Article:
Good News from the Doc

Posted: January 7, 2013 in Training
Tags: , ,

After an hour on the Tri-Bike trainer New Year’s Day I hopped off the bike and came to a few conclusions.

1.  There was very little chance my foot was going to improve enough to race this coming Sunday in Houston.

2.  I needed to make an appointment to see Dr. Jim Fernandez at Austin Sports Medicine for a diagnosis.

3.  Complete rest would be more helpful to me than any cross-training until I saw Jim.

So,  I shut things down and decided not to bike, swim, walk, stretch or really do much of anything until I could get an appointment at with Dr. Fernandez.   I would try to relax about Houston, chalk it up as a missed opportunity to race, but also as a chance for all the other bumps, bruises and slight aches and pains that a couple of years worth of training and racing with no break my body had accumulated to heal.

I had trained through an abdominal strain throughout Half-Ironman training and race day which is now 100% recovered.

My right hamstring was a bit tight, taking longer to warm-up that usual, but was not really hindering me during races.  That is now 100% back to normal.

As for the rest of the machine – I am feeling ready to do some serious racing – which brings us back to the Achilles tendon.

After sending in my race deferral on Friday – officially withdrawing from the Houston Marathon, my first experience ever pulling out of a race – I felt like 50% of the weight I had been carrying around me had been lifted.  My hope was that after seeing the sports Doc. on Monday I would receive the news that I had just a minor training injury/setback and the remaining 50% would be taken off of my shoulders.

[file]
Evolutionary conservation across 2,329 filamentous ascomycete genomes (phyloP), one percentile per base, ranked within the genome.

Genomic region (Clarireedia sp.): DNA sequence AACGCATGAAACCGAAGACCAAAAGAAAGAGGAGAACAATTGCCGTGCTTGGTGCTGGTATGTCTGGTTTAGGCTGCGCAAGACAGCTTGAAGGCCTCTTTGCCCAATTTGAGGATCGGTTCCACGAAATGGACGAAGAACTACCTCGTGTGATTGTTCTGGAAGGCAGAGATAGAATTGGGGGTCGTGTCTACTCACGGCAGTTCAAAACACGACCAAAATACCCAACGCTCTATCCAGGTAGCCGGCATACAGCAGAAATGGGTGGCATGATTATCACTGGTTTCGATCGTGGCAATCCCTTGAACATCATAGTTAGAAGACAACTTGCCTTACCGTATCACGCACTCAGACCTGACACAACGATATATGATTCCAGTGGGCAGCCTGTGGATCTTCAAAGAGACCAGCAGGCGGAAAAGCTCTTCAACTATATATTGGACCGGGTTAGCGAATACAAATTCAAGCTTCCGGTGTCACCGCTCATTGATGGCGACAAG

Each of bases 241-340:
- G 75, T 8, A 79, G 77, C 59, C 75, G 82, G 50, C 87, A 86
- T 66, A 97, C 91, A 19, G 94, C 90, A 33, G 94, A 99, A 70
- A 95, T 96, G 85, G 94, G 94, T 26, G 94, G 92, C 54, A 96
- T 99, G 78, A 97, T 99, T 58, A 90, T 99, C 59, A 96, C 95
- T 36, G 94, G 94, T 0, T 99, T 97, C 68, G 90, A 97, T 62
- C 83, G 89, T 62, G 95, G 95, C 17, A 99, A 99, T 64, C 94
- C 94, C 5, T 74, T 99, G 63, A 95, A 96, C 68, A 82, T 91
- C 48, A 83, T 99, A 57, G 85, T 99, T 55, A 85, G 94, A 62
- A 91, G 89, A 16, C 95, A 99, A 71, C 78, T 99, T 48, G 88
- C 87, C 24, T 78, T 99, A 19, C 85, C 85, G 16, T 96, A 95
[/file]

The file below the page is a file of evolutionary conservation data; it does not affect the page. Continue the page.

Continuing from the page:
Upon rising Monday morning I went through the usual process.  I opened my eyes and flexed my foot several times under the covers.  Making a mental note of any slight changes in stiffness or soreness.  I then put my feet on the carpet and made the tentative walk to the bathroom taking inventory with ever step.  Things seemed to have improved a bit and I was walking as close to “limp-free” as I had been before the gun fired at the Shiner half-marathon three weeks earlier.

I made my way over to Austin Sports Medicine, turned in the sheaf of paperwork that was required as my last visit was almost two years ago and waited my turn.

After Jim and I caught up about family and the kids we got down to business.  He asked about the injury, how I believe it happened, what treatments I had been self-prescribing, my rehab regimen and one of the reasons I love Jim so much as he is an athlete himself and is constantly working with athletes who train hard and race hard he asked, “O.K., so what’s the plan after Houston.  When are you planning on racing again?”

He didn’t have to ask if, only when.

I told him that since Houston was out of the equation, I had made no plans for subsequent large events.  I was going to take a little time to rest and relax, reevaluate things and set some goals for TRI Season and the Fall.  The thought was Houston was going to be my “send-off” race.